§ In reply to Mr. ASSHETON CROSS,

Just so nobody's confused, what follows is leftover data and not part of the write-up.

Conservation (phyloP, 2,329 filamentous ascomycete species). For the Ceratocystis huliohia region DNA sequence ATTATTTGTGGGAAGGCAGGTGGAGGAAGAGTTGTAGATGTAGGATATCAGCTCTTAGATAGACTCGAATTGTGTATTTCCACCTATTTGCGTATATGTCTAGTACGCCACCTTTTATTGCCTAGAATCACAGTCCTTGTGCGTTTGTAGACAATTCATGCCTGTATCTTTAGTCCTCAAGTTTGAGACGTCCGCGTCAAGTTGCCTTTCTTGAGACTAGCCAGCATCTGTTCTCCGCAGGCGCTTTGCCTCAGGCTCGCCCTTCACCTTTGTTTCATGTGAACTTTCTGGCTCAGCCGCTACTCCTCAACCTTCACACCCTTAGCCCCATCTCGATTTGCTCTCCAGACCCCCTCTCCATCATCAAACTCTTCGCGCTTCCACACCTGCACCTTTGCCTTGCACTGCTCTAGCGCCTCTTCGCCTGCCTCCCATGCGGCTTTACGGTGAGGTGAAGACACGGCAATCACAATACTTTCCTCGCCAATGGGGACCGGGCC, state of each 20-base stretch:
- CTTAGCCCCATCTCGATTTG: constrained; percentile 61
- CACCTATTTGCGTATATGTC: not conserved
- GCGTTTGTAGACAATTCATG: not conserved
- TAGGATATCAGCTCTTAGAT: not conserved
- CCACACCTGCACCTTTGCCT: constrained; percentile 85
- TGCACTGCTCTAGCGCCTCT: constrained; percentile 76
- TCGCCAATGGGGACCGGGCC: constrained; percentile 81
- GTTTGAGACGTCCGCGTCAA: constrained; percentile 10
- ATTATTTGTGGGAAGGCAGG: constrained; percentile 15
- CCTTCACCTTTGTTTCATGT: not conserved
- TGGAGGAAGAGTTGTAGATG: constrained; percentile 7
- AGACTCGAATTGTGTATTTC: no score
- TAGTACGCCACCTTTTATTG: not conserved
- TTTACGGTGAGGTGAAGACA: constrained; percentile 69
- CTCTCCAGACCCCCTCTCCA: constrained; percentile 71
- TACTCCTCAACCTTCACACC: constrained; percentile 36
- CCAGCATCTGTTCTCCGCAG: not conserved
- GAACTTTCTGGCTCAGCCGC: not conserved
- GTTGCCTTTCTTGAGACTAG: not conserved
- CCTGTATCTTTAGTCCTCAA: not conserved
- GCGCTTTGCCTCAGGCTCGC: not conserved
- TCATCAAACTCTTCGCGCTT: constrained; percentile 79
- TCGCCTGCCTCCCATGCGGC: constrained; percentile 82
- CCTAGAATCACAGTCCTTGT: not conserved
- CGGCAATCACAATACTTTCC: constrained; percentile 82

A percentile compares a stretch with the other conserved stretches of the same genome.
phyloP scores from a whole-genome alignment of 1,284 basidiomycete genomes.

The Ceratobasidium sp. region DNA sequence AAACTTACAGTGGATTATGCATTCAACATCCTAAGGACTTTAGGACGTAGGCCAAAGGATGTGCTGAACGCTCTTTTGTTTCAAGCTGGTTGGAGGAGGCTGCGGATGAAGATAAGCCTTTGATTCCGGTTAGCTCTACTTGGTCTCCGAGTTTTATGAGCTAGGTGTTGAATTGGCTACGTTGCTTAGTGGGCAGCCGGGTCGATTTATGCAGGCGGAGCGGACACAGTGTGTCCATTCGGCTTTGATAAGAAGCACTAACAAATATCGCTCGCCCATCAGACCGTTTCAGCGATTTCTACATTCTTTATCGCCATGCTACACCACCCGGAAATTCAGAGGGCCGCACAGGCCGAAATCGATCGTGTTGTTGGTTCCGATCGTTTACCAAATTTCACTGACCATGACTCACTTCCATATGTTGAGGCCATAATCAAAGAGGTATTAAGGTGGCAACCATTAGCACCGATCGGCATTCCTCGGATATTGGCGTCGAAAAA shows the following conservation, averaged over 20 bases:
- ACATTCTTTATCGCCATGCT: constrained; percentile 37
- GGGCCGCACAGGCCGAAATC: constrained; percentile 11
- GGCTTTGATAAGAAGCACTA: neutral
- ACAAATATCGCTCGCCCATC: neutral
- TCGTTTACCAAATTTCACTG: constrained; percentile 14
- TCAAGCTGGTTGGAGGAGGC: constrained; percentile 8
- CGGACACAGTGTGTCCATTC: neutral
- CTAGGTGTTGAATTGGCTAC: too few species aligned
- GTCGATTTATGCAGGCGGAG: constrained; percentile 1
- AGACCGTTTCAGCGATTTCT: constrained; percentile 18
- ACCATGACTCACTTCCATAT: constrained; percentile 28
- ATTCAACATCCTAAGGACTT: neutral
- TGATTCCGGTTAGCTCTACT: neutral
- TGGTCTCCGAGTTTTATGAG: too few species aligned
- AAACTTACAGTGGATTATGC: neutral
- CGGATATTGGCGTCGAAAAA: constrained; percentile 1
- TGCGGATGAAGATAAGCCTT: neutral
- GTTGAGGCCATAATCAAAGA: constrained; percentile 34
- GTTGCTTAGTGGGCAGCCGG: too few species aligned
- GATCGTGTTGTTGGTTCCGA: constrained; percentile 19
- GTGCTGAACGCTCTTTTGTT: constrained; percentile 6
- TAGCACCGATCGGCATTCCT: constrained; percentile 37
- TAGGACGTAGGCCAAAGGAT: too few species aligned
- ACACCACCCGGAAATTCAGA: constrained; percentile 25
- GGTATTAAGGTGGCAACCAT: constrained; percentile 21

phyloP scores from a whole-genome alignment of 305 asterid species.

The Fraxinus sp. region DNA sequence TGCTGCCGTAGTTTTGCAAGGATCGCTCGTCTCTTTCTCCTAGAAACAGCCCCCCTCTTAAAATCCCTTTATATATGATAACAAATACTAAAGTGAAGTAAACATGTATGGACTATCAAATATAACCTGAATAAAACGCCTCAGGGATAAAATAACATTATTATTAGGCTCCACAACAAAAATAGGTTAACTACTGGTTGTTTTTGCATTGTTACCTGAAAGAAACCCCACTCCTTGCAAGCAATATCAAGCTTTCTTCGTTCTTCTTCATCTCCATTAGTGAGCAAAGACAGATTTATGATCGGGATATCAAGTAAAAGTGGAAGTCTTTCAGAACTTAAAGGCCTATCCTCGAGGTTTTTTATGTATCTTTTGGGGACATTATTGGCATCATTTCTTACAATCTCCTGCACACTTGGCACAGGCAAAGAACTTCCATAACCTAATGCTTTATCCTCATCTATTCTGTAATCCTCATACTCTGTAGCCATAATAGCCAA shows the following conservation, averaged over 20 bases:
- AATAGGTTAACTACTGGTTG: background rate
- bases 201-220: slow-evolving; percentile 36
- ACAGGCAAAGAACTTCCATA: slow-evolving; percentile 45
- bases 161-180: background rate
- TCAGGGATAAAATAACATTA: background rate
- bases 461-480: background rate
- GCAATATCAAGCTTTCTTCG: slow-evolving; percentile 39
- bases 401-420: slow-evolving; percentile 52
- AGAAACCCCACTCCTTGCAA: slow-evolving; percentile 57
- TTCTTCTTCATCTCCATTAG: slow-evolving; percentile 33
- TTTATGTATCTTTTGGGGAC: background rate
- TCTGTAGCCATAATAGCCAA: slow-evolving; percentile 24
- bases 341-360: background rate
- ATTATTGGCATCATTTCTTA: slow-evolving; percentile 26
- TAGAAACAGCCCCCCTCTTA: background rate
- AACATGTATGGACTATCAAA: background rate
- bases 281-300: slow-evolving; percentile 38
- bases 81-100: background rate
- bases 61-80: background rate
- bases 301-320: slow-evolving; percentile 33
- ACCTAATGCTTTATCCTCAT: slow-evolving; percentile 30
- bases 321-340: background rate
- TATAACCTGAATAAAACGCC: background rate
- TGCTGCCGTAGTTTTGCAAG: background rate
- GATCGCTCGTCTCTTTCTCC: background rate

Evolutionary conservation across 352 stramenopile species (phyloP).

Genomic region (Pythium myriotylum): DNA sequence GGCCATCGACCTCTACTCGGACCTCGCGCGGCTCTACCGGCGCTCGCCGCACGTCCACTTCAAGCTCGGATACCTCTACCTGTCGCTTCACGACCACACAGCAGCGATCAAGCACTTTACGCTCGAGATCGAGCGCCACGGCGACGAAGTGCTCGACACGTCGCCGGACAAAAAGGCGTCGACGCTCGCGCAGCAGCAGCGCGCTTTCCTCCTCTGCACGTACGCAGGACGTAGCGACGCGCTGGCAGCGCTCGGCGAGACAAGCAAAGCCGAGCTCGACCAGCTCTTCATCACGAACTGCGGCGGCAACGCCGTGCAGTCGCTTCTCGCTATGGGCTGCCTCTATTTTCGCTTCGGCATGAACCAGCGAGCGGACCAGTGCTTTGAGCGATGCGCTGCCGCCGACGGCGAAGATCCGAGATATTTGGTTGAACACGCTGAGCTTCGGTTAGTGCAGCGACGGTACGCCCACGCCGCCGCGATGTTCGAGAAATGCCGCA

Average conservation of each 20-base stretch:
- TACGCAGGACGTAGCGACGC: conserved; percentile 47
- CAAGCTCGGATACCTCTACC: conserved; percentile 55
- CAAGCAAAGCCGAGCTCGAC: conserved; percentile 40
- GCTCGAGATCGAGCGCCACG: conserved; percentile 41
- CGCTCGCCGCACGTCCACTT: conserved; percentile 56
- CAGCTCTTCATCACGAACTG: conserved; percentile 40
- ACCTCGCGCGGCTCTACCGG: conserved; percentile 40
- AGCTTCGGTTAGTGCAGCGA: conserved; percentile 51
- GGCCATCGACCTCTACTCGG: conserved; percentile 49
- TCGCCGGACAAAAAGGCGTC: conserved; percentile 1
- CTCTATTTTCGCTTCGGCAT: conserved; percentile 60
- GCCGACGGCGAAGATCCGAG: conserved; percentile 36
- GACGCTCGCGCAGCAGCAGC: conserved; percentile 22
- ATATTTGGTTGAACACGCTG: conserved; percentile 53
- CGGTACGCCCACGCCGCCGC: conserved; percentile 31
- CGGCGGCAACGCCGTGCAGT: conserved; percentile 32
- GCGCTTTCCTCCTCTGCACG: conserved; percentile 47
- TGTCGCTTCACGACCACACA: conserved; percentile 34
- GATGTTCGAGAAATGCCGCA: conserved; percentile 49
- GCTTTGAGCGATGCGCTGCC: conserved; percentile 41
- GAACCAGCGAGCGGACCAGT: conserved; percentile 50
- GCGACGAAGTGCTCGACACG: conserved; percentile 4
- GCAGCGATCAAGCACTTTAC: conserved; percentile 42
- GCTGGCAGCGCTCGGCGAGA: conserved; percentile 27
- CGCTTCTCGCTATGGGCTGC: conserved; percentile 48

said, that, with respect to the Savings Banks Bill, he feared that it would not be possible to obtain a satisfactory discussion of it during the present Session; and it would, therefore, be withdrawn. He would mention two other Bills with respect to which the Government intended to take a similar course. One was the Mines Regulation Bill, which his right hon. Friend the Secretary of State for the Home Department had been anxious to proceed with, but it was not now thought possible to secure for it due attention. The other Bill which would not be proceeded with, though it was one of great 413 importance, was the Parliamentary Elections Bill. The Government entertained the hope, as long as hope could be entertained, of passing that measure, and at one time, when great expedition was made with the Education Bill, it seemed likely that it might be proceeded with; but the great length of time since spent, and not unworthily, on the Education Bill had drawn the House on so late in the Session that all the Government could hope to dispose of before the close of the week was the Education Bill and the Irish Land Bill, making at the same time some progress with Supply. Therefore, at the proper time, the Order of the Day for the Second Reading of the Parliamentary Elections Bill would be discharged.